Traitors! That’s what they are. Get it from me my friend, you can never be friends with a cop. They have no frigging idea how to be loyal, the back stabbers. Gosh! I need to catch my breath. Been running fort the past five minutes and were it not for my swift racers, I would be hugging a fellow suspect in the back of a police landcruiser right now.
And to think Wanjohi, Ngai… Earlier in the day, I got a squad in this here route 105 Kikuyu matatu. I prefer to drive but as my profession dictates, whatever comes you take. So when the vacancy for the chief finance officer (makanga to you and other foreigners) opened up, I took it. This particular mat, driven by a mad man called Mwas, is new and able to cruise at speeds slightly faster than a slow moving jet. In it, Mwas is also able to pull stunts that would cut the lifespan of ordinary drivers by a very immediate margin. But Mwas is no ordinary driver.
However, it is neither flying low nor his acrobatics on the road that got me in trouble with Boinnet’s boys. Let me tell you the story. The day was panning into a smoldering success, especially after one passenger forgot his Sh500 change. I saw him alight in a hurry but also forgot to remember that I had his change. The sign of the cross I drew when the mat pulled off was just a prayer for better memory, for both of us.
Two hours later, I had a sparkling bunch of ‘silver’ in one pocket, a packet of fags in another and several pieces of Big-G original in another. On my arm was a bottle of Coca Cola, the big one, a tiny hole drilled on the cap. I was ready to face the world. I have been facing the world, until some minutes ago.
The tingling happiness of the twigs from Meru mixed with the flying sensation of the illegal stuff from Siaya I had inhaled was growing steadily. My mat was full to capacity and both myself and Mwas were sure of making the nine k the owner required, quite ahead of schedule.
The only problem I was grappling with was a huge shortage of loose money. That, and a stupid grin I could not wipe from my kisser. I was grinning like an idiot and it was driving somer customers crazy. Then the devil attacked. At Kinoo, we found a swarm of cops hunting for someone —or something. Wanjohi was among them. Now, let me tell you about Wanjohi.
He is a guy I have known for several years now. In fact, we met before he joined Kiganjo and became a cop. We ferried bananas from lorries into the Marigiti market in Nairobi’s downtown together. Back-breaking work, I must add, but it gave us enough to get our throats thoroughly watered, or rather glazed by the portent illegal liquids, in the evenings.
While I was trying to figure out my friend in uniform, his colleague offered to disintegrate the note for me.
One day, a baby rat emerged from the huge bunch of bananas on Wanjohi’s back and crawled through his shirt and down out via his trousers. The screams that the bugger let out cleared the market instantly as everyone scampered to safety, unsure what the bleat was going on. I, for starters, was retrieved under a stack of cabbages where I had dived when the siren blasted. Out of panic from the extreme fear he has for rodents, Wanjohi lit from the market like a stung puppy, never to be seen there again.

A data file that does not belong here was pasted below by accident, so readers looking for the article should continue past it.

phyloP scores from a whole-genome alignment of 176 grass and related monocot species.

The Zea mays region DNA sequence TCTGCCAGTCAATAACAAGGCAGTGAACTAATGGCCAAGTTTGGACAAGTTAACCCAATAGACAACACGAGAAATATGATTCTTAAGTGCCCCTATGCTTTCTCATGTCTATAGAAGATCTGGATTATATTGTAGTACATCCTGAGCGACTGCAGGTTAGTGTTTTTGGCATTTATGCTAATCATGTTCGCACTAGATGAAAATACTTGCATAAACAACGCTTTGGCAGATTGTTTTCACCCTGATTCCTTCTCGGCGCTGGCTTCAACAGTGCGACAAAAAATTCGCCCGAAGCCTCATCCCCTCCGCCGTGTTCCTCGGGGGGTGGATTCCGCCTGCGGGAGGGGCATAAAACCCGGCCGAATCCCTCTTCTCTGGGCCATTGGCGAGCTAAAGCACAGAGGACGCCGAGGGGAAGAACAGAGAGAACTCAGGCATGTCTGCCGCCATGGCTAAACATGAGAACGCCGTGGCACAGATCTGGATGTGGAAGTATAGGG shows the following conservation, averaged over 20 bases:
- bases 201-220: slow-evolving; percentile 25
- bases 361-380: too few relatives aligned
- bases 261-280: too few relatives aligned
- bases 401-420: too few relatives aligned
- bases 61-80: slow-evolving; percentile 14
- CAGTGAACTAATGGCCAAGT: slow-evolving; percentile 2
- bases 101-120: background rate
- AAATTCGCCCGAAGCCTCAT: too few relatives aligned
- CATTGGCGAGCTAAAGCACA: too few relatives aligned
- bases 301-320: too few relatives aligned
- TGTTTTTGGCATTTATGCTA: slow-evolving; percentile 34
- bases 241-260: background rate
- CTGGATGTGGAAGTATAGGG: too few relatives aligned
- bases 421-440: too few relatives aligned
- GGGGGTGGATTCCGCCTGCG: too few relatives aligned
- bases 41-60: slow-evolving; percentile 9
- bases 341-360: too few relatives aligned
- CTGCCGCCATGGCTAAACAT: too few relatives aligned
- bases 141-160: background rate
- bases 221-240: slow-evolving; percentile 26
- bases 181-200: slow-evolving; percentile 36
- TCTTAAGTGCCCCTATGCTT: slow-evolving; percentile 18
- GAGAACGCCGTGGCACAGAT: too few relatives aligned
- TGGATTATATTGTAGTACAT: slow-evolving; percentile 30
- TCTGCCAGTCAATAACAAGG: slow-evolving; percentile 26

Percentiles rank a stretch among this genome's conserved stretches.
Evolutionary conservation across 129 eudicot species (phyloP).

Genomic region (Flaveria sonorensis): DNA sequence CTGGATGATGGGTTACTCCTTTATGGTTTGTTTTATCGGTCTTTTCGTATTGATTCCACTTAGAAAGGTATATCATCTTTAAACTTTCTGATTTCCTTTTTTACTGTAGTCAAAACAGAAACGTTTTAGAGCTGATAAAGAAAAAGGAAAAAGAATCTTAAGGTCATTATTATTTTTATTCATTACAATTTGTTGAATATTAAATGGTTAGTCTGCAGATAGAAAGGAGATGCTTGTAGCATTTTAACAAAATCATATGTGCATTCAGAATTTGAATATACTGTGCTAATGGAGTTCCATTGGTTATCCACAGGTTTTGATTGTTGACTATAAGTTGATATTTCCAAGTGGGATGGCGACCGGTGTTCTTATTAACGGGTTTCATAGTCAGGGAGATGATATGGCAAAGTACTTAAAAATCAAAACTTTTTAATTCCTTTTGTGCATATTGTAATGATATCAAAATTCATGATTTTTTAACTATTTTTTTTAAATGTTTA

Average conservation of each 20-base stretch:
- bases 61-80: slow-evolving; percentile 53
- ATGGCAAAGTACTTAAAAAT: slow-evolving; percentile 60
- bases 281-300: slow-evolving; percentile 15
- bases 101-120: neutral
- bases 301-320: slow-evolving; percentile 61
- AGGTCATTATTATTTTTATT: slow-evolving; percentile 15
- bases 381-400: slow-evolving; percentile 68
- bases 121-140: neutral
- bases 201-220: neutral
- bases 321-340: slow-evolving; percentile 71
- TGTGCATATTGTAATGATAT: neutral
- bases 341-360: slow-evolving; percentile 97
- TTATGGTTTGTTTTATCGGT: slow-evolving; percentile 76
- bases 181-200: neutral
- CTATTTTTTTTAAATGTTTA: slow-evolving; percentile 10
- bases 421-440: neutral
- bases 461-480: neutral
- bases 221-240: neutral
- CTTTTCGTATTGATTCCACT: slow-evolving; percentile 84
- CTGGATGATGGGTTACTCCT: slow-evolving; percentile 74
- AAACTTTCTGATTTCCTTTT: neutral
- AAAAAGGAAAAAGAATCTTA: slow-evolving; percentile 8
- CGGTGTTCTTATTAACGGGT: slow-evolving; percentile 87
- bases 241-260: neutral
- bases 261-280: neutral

It is also what made him realise he could run and so when the next cop recruitment came along, he raced his way to Kiganjo. We’ve been buddies and so when I saw him at Kinoo, I made the split decision to get change from him. He must have collected a substantial amount during the day, so I reckoned. Brandishing a thousand bob, I approached him and demanded he dismantles the note into tiny units, preferably fifties.
Shock on me, Wanjohi flashed a bland cop-look and ignored me. While I was trying to figure out my friend in uniform, his colleague offered to disintegrate the note for me. Perhaps it was the khat clogging my system, or it could be the illegals I had smoked earlier, but my thinker absolutely ignored the warning bells ringing and I handed over the dough to him, the silly grin even larger. “Toka hapa, kwenda…” I thought I heard the officer say that but as I said, I was too happy to entertain negativity so I ignored that and dug into my pocket for a fag.
The cop had put the note in his pocket and started to walk away. I tapped him on the shoulder and asked him if, as he handed over the change, he could also light the fag for me. He looked at me, looked at the cigarette on my mouth and his face changed into an expression of disbelief and silent win. “Nini iko kwa mdomo gichana…?” the cop asked. “Ni fegi afande…” I started as I pulled the roll from my mouth. It was a crisp roll of weed. Then it hit me how screwed I was.
Thinking quick as flash, I knocked the white cap off the officer and as he bent to collect it from the ground, I dug my hand into his shirt pocket, came out with my thousand bob note and activated my racers. Mwas narrowly missed running over my ankle as I flew over the concrete barrier onto the other side of Waiyaki Way and disappeared into the sprawl that is Kinoo.
I have been running ever since and I know I must find a way to reunite with my driver before he is skinned by the passengers. Wanjohi, well, I will pay back in kind when we hook up for drinks later, that I will… If any of you has Mpesa, could you please send 3k to Mwas and I see to it I refund when we meet, thank you.